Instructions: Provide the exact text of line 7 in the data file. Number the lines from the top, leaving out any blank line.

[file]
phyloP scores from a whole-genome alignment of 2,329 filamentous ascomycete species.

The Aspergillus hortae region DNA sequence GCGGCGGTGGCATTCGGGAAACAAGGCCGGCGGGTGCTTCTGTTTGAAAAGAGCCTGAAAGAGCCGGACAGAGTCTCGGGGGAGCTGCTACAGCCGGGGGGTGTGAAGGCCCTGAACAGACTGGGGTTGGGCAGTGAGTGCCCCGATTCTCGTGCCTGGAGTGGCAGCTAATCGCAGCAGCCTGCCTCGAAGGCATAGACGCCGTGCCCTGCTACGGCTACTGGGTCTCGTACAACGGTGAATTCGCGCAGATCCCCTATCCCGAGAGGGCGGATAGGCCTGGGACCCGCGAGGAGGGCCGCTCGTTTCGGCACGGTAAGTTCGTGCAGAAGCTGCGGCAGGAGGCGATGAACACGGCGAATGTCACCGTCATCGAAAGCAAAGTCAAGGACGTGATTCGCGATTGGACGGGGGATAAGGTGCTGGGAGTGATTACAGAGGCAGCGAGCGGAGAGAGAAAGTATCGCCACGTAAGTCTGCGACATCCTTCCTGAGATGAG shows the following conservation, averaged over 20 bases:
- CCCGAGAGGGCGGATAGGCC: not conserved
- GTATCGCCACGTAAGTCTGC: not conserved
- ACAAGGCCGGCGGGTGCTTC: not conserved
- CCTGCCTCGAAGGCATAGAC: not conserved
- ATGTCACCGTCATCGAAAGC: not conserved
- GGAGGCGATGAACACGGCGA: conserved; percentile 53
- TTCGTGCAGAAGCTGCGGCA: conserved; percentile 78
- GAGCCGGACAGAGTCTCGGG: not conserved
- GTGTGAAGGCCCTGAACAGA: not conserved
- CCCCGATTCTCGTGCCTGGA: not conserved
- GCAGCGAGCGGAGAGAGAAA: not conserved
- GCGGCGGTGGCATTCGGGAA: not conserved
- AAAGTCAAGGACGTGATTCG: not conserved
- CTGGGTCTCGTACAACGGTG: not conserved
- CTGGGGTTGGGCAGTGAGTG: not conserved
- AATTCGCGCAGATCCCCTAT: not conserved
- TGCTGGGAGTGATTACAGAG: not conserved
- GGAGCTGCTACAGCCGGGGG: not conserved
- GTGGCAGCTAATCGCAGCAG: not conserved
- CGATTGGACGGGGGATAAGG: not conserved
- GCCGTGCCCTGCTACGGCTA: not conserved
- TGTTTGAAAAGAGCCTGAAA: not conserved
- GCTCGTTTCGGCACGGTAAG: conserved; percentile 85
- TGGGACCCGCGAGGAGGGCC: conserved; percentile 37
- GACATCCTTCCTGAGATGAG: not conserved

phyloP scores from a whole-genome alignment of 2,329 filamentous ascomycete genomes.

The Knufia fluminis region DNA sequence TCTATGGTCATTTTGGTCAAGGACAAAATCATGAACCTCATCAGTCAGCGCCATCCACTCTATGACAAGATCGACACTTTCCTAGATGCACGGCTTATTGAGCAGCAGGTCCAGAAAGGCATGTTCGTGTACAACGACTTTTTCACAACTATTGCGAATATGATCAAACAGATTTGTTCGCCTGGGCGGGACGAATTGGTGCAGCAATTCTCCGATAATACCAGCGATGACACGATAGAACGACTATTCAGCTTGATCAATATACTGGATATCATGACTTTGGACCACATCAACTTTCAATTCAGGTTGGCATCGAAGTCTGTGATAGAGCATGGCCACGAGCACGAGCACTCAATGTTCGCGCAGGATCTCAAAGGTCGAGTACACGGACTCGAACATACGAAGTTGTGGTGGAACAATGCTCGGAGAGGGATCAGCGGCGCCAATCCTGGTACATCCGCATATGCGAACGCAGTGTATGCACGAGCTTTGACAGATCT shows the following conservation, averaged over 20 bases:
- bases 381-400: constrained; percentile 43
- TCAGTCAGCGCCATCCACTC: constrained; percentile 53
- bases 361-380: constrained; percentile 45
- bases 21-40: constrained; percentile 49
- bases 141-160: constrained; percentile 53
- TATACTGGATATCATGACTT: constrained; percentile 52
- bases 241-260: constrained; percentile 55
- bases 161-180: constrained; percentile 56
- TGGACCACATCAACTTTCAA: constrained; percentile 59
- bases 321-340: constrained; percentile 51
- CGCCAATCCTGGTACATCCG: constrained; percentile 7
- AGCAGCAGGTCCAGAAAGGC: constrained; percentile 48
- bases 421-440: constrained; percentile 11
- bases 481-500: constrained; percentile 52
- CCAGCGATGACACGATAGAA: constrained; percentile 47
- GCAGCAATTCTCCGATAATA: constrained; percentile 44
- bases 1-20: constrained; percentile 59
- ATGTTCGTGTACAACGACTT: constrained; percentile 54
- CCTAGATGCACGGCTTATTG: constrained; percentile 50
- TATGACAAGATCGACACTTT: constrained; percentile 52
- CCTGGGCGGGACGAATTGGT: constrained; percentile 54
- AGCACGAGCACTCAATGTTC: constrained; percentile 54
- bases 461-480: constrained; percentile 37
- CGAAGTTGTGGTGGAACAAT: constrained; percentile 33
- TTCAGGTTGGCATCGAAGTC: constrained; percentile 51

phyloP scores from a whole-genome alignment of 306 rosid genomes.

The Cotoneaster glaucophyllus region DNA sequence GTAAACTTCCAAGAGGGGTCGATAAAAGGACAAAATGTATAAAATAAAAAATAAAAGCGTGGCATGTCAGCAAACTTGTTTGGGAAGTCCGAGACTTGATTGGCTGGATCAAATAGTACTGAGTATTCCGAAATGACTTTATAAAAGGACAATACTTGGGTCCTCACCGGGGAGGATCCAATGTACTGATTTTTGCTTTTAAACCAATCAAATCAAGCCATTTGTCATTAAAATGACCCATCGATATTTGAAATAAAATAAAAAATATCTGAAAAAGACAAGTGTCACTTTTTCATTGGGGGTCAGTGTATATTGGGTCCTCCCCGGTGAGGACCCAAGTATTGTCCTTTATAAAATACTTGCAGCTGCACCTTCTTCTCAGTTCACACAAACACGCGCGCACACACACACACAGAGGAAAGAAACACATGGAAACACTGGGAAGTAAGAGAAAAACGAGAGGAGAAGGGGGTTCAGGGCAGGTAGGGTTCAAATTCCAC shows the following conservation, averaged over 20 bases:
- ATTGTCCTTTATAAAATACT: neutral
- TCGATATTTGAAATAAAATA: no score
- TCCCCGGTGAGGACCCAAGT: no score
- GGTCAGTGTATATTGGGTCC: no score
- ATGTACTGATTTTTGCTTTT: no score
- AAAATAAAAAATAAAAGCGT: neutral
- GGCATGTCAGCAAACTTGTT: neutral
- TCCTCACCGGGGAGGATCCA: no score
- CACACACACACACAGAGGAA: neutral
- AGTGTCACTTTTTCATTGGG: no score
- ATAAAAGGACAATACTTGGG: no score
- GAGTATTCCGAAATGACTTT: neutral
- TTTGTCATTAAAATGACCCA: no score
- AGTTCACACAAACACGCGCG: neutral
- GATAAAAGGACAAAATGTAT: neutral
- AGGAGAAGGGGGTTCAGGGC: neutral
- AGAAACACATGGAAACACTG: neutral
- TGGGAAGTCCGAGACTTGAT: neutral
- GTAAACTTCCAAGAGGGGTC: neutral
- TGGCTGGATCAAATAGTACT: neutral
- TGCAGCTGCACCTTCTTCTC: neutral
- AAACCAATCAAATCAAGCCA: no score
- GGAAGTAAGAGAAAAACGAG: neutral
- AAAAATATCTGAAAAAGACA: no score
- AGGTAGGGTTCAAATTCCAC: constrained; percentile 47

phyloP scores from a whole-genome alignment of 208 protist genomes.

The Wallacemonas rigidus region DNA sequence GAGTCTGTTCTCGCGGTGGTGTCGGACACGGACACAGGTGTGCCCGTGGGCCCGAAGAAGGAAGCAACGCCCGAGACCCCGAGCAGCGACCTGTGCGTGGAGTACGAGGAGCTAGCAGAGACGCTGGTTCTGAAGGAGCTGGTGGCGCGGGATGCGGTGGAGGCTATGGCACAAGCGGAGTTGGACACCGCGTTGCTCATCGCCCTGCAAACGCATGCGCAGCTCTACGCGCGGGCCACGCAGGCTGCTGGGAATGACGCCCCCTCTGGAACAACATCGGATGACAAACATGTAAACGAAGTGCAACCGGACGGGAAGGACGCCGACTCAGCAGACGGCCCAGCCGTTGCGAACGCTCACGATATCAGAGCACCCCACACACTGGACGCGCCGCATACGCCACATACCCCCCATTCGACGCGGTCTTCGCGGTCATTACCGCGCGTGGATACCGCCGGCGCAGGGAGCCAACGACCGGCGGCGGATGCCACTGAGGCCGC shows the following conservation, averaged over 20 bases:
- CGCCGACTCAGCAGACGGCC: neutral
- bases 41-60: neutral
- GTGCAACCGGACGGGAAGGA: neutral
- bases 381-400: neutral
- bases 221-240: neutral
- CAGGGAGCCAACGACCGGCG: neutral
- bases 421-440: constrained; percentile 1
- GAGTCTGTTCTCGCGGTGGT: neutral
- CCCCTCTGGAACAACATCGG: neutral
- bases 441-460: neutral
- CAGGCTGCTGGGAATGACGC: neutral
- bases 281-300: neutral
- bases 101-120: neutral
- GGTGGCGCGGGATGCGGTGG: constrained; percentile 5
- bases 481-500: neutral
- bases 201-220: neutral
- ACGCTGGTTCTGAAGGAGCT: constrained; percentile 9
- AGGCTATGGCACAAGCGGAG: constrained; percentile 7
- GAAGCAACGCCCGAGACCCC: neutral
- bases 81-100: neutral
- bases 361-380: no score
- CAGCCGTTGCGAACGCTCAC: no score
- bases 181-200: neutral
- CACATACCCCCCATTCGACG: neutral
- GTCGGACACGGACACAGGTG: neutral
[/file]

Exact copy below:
- ATGTCACCGTCATCGAAAGC: not conserved